Gorsuch Appears Deeply Concerned With Growth Of Agency Power

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Kevin Daley Supreme Court correspondent
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Judge Neil Gorsuch, President Donald Trump’s nominee to succeed the late Justice Antonin Scalia on the Supreme Court, appears intensely concerned about the sprawling administrative state, the network of agencies and commissions tasked by Congress with the implementation and enforcement of federal law.

Writing at the Online Library of Law and Liberty, professor Michael Greve of George Mason University School of Law frames the issue in this way: “The hallmark of the administrative state is a power once known as ‘prerogative,'” he writes, “that is, the power to make binding rules without law, outside the law, or against the law, exercised by someone other than an elected legislature.”

Some of the most aggressive policy initiatives of recent administrations have been undertaken by the permanent bureaucratic class at the behest of the president, without congressional authorization. The Environmental Protection Agency’s clean power plan — which has engaged nearly every state in the union in litigation concerning its lawfulness — was the product of agency process, and not of congressional mandate. Similarly, the Obama administration’s directive requiring public schools to allow trans-students to use the bathroom corresponding with their gender identity was promulgated by an agency.

In a concurring opinion written in August, 2016, Judge Gorsuch wrote a thorough repudiation of perhaps the most important doctrine in the legal architecture supporting the administrative state, called the Chevron doctrine. Chevron requires courts to submit to a federal agency’s interpretation of an ambiguous statute as long as that interpretation is reasonable. Gorsuch’s opinion became something of a cause celebre among critics of Chevron, and among court-watchers for its easy but elegant prose style.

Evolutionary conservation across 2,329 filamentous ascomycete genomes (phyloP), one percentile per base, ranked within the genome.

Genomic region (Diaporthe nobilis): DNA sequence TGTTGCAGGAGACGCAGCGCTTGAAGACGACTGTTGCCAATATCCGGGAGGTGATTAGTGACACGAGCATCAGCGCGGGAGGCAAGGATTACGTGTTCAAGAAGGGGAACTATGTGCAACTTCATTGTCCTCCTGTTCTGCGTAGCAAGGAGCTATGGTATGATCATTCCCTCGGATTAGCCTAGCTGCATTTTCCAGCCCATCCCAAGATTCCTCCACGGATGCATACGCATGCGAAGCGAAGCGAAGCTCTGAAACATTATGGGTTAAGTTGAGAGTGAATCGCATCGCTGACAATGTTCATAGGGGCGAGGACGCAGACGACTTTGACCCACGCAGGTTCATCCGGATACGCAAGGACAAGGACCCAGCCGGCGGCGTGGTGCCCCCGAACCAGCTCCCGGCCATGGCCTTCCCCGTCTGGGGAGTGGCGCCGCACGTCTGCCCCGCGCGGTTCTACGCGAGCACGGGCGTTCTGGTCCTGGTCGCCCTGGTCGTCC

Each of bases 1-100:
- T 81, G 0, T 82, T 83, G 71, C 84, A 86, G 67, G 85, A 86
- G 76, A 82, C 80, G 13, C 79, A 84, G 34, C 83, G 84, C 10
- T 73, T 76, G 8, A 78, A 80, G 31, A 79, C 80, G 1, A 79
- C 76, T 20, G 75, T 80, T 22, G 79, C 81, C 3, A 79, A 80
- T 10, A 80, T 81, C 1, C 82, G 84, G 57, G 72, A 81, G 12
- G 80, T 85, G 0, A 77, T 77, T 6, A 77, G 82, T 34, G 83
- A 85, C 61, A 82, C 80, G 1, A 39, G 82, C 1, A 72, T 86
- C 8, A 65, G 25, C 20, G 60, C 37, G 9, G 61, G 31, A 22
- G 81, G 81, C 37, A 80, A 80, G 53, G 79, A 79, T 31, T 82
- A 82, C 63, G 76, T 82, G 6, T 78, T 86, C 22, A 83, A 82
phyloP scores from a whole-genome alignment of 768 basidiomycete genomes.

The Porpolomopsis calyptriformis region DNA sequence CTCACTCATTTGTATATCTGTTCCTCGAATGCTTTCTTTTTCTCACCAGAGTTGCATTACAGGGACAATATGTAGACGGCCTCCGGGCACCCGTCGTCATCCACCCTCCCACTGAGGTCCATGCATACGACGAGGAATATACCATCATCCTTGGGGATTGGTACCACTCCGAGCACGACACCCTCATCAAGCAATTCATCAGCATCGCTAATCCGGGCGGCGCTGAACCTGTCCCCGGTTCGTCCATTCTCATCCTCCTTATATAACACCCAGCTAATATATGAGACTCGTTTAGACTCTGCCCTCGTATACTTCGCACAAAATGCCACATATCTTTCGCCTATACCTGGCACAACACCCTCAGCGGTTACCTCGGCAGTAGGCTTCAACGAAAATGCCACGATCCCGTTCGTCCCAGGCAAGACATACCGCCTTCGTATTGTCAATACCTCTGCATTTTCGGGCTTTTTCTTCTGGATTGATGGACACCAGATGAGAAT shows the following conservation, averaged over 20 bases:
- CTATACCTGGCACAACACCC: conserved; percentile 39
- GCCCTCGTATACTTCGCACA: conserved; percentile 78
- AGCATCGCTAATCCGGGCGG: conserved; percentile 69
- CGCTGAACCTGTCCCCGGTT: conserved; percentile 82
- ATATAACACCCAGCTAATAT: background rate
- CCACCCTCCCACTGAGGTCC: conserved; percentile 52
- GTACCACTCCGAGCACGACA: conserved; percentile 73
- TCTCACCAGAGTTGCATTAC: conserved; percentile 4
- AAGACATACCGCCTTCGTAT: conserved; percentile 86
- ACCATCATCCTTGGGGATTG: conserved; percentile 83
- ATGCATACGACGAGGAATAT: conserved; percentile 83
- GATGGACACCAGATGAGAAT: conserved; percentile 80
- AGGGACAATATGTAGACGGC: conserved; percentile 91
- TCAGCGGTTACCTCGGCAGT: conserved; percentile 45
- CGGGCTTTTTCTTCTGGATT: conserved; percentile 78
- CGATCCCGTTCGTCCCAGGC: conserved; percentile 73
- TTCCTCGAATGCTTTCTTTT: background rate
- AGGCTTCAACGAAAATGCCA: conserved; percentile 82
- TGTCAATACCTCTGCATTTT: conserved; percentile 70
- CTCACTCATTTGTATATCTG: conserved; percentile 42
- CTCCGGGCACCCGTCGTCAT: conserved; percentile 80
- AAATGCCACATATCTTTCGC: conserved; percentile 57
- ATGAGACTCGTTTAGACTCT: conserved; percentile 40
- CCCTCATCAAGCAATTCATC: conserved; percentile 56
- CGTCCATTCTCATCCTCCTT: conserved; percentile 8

“Rarely will you run across such an elegant legal essay, closely argued and packed with citations yet as accessible as good journalism,” Alison Frankel of Reuters wrote at the time.

“There’s an elephant in the room with us today,” Gorsuch writes. “We have studiously attempted to work our way around it and even left it unremarked. But the fact is Chevron … permit[s] executive bureaucracies to swallow huge amounts of core judicial and legislative power and concentrate federal power in a way that seems more than a little difficult to square with the Constitution of the framers’ design. Maybe the time has come to face the behemoth.”

Elsewhere in the concurrence, Gorsuch calls Chevron, “no less than a judge-made doctrine for the abdication of the judicial duty,” which “certainly seems to have added prodigious new powers to an already titanic administrative state.”

Gorsuch is not alone in his skepticism of the Chevron doctrine. The House of Representatives is currently considering the Separation of Powers Restoration Act, legislation which would repeal the Chevron doctrine.

“This bill modifies the scope of judicial review of agency actions to authorize courts reviewing agency actions to decide de novo (without giving deference to the agency’s interpretation) all relevant questions of law, including the interpretation of: (1) constitutional and statutory provisions, and (2) rules made by agencies,” its summary says.

It’s unclear how many of the high court’s justices share his sympathies. Though the Chief Justice and Justice Samuel Alito have expressed misgivings about the doctrine, the Court has avoided revisiting Chevron and its progeny in recent years.

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